English teachers sometimes get annoyed when native speakers mistake these two words. If you want to avoid aggravating this annoying habit, just click on this lesson and put your questions to rest. If you’re a native speaker, this lesson is also useful as a refresher, as it breaks down the essential misunderstanding many people have with these two common words. Take the quiz on this lesson here: https://www.engvid.com/vocabulary-aggravate-annoy/
Hi guys. I’m Alex. Thanks for clicking, and welcome to this vocabulary lesson on: "Annoy vs. Aggravate". These two words are often confused, even by native speakers. And many native speakers don’t actually think there’s a difference between the two words. Well, today, I’m going to show you the difference between them.
So, very simply: "annoy" and "aggravate" are both verbs. They can also act as adjectives actually if you add: "ed" or: "ing" to them. But, "to annoy", this word is the one that most people understand the meaning of it. So: "to irritate/to pester someone/to get on someone’s nerves". Now, again, this… This is an idiomatic expression which means to annoy a person. So if I say: "She gets on my nerves", she annoys me, irritates me, makes me "err", angry because of something that she does or something he does.
Now, "aggravate". Many people think that "aggravate" is actually a synonym for "annoy", that it has the exact same meaning as "annoy", and we use it the same way as "annoy". This is actually incorrect. Now, "to aggravate" something means to make it worse. Okay? So, usually when you aggravate something it’s always a situation, a problem, a physical injury. Okay? So if you make something worse, a situation worse, a problem worse, a physical injury worse, you’re aggravating it. Okay? It’s not the same as annoy.
So, let’s look at the sentences and decide which word we should use to complete each one… Each sentence.
Now, the first one says:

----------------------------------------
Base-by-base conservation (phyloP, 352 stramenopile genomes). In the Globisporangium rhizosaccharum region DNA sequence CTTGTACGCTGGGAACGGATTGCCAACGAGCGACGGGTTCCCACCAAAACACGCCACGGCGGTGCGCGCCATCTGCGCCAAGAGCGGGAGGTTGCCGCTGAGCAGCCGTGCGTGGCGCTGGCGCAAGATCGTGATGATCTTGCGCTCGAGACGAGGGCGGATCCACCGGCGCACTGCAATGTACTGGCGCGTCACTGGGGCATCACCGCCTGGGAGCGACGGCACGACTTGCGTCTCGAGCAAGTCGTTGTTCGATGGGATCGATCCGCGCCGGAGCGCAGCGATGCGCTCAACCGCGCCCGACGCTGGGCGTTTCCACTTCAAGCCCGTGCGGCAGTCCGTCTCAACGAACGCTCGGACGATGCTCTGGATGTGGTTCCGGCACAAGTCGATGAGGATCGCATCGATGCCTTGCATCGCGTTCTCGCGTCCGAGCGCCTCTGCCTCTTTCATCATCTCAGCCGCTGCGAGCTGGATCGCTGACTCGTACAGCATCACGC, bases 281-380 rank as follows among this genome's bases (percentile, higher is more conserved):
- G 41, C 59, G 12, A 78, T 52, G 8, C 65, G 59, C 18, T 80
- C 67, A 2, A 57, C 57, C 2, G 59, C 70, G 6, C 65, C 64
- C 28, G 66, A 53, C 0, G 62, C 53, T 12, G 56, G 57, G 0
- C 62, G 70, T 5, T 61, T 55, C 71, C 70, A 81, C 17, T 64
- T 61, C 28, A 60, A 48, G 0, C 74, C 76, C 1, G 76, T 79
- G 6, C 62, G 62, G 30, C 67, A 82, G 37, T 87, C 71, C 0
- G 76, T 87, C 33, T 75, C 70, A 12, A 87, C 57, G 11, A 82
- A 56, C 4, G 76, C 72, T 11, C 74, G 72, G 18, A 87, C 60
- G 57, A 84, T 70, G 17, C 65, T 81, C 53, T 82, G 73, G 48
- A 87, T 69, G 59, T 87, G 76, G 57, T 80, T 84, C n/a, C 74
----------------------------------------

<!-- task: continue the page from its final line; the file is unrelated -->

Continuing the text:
"She annoyed/aggravated her injury."
Now, if you were listening to me just now, you clearly know that here we should be using: "aggravate". Right? She made her injury worse. So maybe she had a… A shoulder injury and she decided to do some really extreme exercise, and then: "Uhh", her injury was aggravated. She aggravated her injury, she made it worse.
The second sentence says:
"Her uncle annoys/aggravates me so much!"
Now, if you’re a native speaker, you might think: "Well, you can use both of them. There’s nothing wrong with that." Actually, there is something wrong with it if you want to get very technical and the meaning of the two words taken literally. You have to use: "annoy" in this situation. "Her uncle annoys me so much!" Irritates me. Okay?
"I always get annoyed/aggravated by him."
So, again, this is similar to the second sentence where you’re talking about someone who is irritated by another person. Here, we’re seeing the adjective form. Right? So: "I always get annoyed or get aggravated, become aggravated or annoyed by him." Really, we should be saying: "annoyed" which means irritated.
Next we have:
"He annoyed/aggravated the problem."
So whatever the problem might be… Again, if you remember back to my initial explanation about aggravating problems, injuries, situations, you will know that here we should be using: "aggravate". Okay? He made the problem worse.
"We were annoyed/aggravated by her insensitivity."
Now, again, here, she made an insensitive comment, this really irritated us. Right? It didn’t make us worse. Although, again, if you really want to get technical: yeah, you could make a person worse, I suppose, but really "annoy" is the more common, more correct word that you should be using here.
"She’s always annoying/aggravating her friends."
Now, is she making her friends worse or is she irritating them? I think in this situation, you… Your meaning most of the time when you’re saying a sentence like this means that she’s irritating them, pestering them, getting on their nerves. So: "She’s always annoying her friends."
Now, let me talk about something with you guys. With words like this: "annoy" and "aggravate" where many native speakers don’t even know that there is a difference between the two words, if you say: "Oh, she aggravates me so much." It is in common usage. Most English native speakers don’t know this rule, so if you misuse "aggravate" and mean "annoy" in your sentence, don’t feel too bad about it. Okay? Just know that, technically, there is a difference between the two words. We should not be using them interchangeably, although if you do, know that many native English speakers do the same thing.
So, if you’d like to test your understanding and really get the meaning of "annoy" and "aggravate", you can check out the quiz on www.engvid.com. Good luck with that. Take care, and I’ll see you guys soon. Don’t forget to subscribe to my YouTube channel. See ya.